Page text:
When Emperor Claudius died in the year 54, a teenage Nero ascended to the imperial throne. At first, there were very few signs that Nero would become one of the most infamous emperors of Rome. Like many youths, the young emperor enjoyed sports, music, partying and theater. In terms of eloquence, Nero did not particularly impress the senators, but the contents of his early speeches hinted at just rule and rewards for merit. Nevertheless, as time went on, the emperor’s behavior deteriorated into legendary vice and tyranny.
According to the Roman historians, Tacitus (c. 56-117) and Suetonius (c. 69-122), Nero’s path to infamy began around the year 56, when the emperor started disguising himself in order to prowl the streets of Rome at night. At first, the teenage emperor spent his incognito evenings sneaking into taverns and brothels. Unfortunately, Nero’s nightly activities eventually began to dramatically worsen. He allegedly started robbing stores and mugging civilians during his nightly rampages.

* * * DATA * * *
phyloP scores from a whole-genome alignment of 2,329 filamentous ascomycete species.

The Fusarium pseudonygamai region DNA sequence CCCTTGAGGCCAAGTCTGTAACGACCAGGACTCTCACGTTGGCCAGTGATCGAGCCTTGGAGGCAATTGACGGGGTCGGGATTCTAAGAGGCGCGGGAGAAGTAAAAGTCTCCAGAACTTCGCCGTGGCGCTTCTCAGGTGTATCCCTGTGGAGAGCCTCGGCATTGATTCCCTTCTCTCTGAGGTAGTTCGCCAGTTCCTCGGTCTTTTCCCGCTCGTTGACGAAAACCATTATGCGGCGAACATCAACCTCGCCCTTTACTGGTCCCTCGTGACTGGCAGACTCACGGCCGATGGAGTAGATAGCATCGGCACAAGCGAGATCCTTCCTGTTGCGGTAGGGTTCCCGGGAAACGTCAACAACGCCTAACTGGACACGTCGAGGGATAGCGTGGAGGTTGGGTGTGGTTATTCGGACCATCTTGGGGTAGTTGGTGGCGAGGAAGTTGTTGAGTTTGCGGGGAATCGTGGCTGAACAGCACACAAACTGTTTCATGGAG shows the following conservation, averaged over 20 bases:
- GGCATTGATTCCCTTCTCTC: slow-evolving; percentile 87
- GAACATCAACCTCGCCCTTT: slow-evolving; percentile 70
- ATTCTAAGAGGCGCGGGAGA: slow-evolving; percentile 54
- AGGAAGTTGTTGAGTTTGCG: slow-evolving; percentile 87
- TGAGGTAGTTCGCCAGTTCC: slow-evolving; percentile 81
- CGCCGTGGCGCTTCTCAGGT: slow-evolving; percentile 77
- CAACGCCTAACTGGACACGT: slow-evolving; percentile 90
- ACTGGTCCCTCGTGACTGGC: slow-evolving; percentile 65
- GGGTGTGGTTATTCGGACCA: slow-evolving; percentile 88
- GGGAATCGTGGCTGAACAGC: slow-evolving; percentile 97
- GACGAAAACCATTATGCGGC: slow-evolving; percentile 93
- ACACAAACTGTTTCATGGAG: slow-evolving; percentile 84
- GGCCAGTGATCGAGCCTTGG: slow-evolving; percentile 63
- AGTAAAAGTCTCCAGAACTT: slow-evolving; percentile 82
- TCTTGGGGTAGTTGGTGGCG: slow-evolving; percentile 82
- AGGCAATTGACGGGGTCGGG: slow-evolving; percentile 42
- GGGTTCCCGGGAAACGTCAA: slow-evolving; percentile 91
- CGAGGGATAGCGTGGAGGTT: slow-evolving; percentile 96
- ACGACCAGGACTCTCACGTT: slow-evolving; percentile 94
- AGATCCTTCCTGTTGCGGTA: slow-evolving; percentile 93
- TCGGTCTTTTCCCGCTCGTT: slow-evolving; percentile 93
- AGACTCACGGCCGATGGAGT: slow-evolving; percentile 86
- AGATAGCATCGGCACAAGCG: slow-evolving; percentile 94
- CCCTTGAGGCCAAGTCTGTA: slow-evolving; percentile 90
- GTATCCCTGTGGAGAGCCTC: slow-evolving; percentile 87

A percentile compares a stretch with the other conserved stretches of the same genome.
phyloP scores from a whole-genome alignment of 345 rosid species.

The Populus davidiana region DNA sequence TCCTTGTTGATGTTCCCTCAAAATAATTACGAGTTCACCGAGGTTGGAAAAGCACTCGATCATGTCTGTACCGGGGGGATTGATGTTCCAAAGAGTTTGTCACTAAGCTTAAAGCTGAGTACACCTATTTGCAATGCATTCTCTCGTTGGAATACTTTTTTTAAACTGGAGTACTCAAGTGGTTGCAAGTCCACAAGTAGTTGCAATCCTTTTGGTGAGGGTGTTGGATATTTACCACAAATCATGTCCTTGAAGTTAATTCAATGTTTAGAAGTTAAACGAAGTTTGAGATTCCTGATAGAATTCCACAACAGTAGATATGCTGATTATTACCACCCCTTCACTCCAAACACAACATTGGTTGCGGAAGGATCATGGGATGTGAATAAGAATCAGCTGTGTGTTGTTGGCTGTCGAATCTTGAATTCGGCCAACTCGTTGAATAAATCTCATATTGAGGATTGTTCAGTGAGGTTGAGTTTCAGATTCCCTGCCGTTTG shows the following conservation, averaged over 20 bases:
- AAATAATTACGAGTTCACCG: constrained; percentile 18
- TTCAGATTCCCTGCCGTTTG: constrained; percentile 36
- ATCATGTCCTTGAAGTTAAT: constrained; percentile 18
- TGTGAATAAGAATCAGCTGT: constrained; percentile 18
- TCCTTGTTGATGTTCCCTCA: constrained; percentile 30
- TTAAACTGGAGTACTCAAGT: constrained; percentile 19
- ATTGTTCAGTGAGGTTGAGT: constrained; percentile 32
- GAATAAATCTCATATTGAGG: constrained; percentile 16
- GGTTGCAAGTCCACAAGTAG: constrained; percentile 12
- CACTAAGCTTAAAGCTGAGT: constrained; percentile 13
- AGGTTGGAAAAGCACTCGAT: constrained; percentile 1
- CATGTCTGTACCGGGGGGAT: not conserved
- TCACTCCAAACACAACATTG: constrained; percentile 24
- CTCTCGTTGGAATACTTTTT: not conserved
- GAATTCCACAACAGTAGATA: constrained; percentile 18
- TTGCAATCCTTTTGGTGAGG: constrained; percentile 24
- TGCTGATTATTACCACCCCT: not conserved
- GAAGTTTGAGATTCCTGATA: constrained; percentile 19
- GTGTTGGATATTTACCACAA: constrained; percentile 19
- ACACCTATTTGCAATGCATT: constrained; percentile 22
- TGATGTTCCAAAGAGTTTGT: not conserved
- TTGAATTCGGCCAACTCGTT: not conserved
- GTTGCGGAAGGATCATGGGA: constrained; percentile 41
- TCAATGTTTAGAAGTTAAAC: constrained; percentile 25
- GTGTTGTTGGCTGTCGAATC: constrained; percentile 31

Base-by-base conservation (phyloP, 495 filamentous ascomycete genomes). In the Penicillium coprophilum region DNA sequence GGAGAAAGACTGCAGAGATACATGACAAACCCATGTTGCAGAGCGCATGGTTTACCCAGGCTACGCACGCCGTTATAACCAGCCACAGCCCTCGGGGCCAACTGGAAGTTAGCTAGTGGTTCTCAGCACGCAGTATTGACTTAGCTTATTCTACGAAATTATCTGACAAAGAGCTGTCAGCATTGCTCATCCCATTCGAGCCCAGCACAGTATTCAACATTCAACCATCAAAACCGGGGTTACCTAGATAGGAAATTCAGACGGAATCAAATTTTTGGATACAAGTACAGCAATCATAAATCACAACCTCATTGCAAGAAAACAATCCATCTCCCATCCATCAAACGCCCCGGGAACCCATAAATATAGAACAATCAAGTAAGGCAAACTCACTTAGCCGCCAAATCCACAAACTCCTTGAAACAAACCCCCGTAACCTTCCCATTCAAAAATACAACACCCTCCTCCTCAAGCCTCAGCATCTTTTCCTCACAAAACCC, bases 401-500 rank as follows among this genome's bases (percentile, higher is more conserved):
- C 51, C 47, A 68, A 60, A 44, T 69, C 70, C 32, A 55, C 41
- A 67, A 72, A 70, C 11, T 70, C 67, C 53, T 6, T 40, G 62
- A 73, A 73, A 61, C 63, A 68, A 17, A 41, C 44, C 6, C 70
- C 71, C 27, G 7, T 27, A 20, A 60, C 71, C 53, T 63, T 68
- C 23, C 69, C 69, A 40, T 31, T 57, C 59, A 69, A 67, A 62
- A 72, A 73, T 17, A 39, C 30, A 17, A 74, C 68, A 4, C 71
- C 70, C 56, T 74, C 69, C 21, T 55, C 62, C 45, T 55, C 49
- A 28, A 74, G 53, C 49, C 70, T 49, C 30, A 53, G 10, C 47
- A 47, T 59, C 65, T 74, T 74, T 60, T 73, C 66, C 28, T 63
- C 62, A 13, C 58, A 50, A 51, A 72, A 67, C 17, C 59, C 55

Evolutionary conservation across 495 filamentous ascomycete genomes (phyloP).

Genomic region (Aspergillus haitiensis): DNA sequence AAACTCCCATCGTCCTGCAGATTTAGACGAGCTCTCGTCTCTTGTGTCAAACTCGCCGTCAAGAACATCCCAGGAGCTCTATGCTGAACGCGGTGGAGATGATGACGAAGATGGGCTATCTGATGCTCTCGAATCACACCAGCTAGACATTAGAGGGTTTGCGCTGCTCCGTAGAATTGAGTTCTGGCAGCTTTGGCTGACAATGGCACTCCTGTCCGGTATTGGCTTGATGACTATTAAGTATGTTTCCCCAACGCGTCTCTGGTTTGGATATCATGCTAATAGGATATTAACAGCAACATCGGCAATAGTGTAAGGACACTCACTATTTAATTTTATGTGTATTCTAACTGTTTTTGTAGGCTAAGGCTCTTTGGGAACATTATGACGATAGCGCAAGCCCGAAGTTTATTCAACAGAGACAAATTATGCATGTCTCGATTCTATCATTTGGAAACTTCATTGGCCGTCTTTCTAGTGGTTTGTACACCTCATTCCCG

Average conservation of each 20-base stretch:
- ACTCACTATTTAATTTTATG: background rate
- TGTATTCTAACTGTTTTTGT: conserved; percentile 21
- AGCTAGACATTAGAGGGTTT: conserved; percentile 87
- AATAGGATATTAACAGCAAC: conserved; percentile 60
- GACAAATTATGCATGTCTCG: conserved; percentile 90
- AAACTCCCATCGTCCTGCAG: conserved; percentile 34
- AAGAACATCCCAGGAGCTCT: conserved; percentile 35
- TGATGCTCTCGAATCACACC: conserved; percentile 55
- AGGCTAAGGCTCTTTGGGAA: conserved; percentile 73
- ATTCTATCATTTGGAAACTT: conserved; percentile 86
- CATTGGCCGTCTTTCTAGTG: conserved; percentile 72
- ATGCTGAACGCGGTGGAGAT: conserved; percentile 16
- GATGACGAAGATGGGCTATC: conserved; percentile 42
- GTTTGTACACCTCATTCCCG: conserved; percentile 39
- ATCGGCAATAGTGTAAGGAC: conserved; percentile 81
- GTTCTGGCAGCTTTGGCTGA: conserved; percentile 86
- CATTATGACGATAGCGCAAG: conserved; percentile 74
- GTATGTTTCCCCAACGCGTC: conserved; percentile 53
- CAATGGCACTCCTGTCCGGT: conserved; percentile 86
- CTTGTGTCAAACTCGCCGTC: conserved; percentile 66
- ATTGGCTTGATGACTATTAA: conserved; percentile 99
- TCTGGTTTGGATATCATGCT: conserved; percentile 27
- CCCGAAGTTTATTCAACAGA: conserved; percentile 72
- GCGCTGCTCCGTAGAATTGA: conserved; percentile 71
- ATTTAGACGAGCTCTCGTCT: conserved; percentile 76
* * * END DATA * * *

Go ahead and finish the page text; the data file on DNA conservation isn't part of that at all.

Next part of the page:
Yet, on one night, Nero picked on the wrong Roman. The emperor’s target was Julius Montanus, a senator who was out that night with his wife. The exact cause of the conflict is vague—Tacitus claimed Nero assaulted Montanus, but Suetonius claimed that the emperor harassed Montanus’ wife. Either way, Julius Montanus reacted badly to the provocation. Both historians claimed that the senator absolutely clobbered Nero, with Suetonius even arguing that Montanus nearly killed the emperor with his blows. Nevertheless, some time during the brutal beating, Julius Montanus horrifyingly realized that he was smashing the emperor of the Roman Empire into a bloody pulp.
Once the realization settled in, the senator was said to have immediately stopped fighting and quickly transitioned into begging for forgiveness. Yet, after being pummeled by the senator, Nero was not in a forgiving mood. The emperor was even said to have taken Julius Montanus’ apologies as a further insult to injury. According to Tacitus, Nero forced the senator to commit suicide and thereafter began to bring bodyguards along whenever he decided sneak out at night.
Written by C. Keith Hansley.
Picture Attribution: (Painting of Nero by Eugène Delacroix (1798–1863), [Public Domain] via Creative Commons).
- The Annals of Imperial Rome by Tacitus, translated by Michael Grant. New York: Penguin Classics, 1996.